At the recent CoSN conference, I attended a spotlight session presented by Dr. Milton Chen that focused on outdoor, experiential learning opportunities, mostly through the national parks. Sadly, Dr. Chen had, along with many others, resigned from the National Park Service education advisory board after being ignored in their efforts to engage with the new administration.
But, he remained passionate about the possibilities of outdoor education and describe Alice Waters’ Edible Schoolyard program. The farm-to-table approach to gardening means that kids learn to both grow AND cook their own food.
I firmly believe that raising even a small amount of your own food is good for the soul: some leaf lettuce, herbs, spring onions, and radishes are all easy crops to grow in a pot in a sunny warm place. There is a simple joy to adding a bit of fresh rosemary or chives to your potatoes or salting and crunching into a freshly pulled radish (better yet, dip it in melted butter).
But, connecting to nature can be as simple as keeping a bird feeder. While we have lots of birds who stick around all year here in south central Virginia, we also have migrants.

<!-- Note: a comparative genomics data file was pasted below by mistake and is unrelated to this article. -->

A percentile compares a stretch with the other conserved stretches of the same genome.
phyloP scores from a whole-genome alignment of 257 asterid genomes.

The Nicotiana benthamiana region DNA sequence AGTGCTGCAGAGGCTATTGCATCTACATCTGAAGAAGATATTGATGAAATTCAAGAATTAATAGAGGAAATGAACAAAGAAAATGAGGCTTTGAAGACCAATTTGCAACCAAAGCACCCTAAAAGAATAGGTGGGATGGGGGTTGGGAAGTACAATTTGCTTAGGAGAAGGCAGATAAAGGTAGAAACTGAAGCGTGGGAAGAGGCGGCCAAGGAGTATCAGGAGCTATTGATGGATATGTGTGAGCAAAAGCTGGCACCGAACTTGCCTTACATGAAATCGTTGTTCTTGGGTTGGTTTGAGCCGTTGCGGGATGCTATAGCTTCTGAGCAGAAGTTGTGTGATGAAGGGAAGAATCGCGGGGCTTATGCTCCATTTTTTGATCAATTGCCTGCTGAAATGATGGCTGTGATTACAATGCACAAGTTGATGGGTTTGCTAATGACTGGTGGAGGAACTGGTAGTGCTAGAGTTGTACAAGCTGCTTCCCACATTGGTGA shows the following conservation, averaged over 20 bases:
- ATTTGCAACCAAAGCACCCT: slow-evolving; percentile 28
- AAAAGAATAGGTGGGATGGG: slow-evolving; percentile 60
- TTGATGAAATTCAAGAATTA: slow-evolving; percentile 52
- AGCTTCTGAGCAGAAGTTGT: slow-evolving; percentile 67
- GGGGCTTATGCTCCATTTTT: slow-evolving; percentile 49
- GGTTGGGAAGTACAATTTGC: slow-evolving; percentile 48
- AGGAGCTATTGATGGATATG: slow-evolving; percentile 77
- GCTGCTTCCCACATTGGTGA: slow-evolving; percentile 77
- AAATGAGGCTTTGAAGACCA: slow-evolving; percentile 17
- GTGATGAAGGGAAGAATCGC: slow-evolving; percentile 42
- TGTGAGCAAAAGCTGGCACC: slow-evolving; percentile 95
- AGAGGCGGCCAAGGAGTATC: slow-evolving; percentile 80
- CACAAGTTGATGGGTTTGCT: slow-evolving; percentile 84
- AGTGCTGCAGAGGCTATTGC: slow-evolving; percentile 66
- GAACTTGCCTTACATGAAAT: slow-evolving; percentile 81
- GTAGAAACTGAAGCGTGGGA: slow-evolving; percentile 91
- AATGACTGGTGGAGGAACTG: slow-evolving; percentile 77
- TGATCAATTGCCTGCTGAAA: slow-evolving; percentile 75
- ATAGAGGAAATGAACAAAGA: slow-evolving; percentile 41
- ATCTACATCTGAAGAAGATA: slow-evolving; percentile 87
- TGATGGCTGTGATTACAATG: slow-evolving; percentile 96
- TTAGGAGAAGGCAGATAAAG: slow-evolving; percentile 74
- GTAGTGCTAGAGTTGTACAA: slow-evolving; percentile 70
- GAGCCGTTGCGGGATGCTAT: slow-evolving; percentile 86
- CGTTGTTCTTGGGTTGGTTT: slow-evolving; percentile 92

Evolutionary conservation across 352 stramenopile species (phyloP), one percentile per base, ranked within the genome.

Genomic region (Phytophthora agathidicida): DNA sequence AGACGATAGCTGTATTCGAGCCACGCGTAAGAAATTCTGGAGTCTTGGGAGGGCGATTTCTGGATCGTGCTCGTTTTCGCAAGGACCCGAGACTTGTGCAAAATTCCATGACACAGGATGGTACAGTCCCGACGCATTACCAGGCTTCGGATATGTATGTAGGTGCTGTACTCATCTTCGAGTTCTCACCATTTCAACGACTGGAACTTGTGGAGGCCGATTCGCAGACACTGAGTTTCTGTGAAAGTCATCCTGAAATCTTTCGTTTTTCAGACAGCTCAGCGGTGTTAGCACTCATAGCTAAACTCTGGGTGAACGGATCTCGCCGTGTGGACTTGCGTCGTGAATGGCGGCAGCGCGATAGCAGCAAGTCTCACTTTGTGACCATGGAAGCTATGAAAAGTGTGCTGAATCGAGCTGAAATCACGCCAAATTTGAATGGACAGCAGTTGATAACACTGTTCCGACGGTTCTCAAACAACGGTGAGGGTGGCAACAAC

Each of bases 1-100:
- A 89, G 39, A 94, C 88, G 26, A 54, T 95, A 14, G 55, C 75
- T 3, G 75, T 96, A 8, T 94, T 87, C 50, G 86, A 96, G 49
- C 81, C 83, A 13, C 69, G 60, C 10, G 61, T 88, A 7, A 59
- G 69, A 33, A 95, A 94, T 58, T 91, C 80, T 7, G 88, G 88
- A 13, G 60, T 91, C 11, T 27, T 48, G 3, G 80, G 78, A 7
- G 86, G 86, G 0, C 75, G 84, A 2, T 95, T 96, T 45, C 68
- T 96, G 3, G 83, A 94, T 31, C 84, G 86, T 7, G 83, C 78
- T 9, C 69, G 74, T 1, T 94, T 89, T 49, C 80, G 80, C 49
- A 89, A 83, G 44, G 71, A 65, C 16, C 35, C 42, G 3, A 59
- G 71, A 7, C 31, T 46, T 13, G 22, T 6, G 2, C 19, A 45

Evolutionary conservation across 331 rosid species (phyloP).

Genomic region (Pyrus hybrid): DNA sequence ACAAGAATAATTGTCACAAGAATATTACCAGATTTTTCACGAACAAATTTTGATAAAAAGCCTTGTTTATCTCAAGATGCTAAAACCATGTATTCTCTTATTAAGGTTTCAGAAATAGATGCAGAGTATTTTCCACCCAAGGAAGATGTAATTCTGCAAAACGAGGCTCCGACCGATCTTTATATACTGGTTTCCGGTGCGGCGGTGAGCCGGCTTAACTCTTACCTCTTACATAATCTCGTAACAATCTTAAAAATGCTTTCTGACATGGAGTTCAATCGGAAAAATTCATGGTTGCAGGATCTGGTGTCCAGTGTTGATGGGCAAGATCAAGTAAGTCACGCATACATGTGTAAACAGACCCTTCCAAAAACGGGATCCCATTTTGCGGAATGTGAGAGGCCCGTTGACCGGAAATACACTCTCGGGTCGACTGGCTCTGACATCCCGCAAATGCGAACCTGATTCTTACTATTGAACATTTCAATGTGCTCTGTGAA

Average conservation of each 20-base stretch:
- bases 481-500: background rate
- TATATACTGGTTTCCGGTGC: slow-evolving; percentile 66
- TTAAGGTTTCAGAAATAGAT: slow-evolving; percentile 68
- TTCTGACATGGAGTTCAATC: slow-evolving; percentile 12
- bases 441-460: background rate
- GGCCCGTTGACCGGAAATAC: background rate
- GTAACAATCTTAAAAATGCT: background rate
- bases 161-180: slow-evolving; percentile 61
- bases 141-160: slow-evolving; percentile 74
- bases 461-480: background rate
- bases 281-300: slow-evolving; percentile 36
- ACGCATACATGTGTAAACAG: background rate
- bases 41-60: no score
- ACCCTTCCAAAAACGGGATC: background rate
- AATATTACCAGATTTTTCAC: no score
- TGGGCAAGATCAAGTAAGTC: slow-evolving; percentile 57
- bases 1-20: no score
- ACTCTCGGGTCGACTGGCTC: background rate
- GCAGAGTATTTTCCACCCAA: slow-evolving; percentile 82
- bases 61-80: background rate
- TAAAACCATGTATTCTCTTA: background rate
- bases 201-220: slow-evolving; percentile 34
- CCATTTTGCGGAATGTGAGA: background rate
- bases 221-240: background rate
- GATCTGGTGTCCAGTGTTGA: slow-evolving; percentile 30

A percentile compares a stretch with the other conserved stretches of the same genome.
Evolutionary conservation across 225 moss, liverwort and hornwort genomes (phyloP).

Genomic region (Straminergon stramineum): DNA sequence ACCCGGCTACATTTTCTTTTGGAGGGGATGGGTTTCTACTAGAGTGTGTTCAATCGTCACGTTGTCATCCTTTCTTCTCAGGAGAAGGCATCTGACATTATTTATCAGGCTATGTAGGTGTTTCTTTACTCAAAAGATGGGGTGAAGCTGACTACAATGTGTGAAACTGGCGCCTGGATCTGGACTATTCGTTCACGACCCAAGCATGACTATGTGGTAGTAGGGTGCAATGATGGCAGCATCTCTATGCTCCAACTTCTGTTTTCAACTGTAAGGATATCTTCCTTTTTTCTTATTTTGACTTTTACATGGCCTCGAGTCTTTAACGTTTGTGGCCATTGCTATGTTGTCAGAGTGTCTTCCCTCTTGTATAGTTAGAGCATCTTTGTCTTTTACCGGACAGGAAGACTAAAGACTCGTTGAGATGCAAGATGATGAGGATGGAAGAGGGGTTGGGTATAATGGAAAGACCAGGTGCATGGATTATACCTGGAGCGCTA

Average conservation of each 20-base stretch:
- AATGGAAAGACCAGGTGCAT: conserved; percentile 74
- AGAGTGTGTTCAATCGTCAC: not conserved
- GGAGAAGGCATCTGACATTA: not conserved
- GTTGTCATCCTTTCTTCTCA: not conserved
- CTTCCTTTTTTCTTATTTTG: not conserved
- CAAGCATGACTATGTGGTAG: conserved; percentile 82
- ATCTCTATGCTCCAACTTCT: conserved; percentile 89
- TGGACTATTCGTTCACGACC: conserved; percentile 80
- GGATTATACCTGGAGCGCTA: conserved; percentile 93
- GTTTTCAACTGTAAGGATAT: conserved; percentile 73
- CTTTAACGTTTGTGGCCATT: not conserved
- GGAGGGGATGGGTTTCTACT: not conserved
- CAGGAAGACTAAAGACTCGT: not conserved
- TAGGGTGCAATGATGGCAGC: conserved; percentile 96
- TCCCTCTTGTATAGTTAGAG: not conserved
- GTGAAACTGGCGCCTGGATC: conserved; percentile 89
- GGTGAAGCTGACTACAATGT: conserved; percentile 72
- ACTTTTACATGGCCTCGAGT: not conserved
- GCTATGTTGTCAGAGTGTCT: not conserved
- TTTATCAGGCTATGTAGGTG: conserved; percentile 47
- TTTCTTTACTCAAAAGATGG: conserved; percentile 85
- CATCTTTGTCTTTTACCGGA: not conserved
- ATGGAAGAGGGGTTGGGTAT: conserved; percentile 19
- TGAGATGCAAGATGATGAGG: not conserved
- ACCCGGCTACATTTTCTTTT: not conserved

My favorites are the Ruby-throated Hummingbirds. April 1 is the traditional day for me to put up my first hummingbird feeder. We had our first siting today, April 4. It was a male–it usually is–and I added our siting to the hummingbird database. It took just a moment or two to submit and I was able to see my entry immediately and see that we were very much on the northern edge of reporting.
These kinds of migration tracking projects have been around for almost as long as the Internet. While they are certainly wonderful ways to have students experience collaboration and scientific discovery, they are also moments for students to connect with the natural world, to stop for a moment and wonder at the joy that is a hummingbird.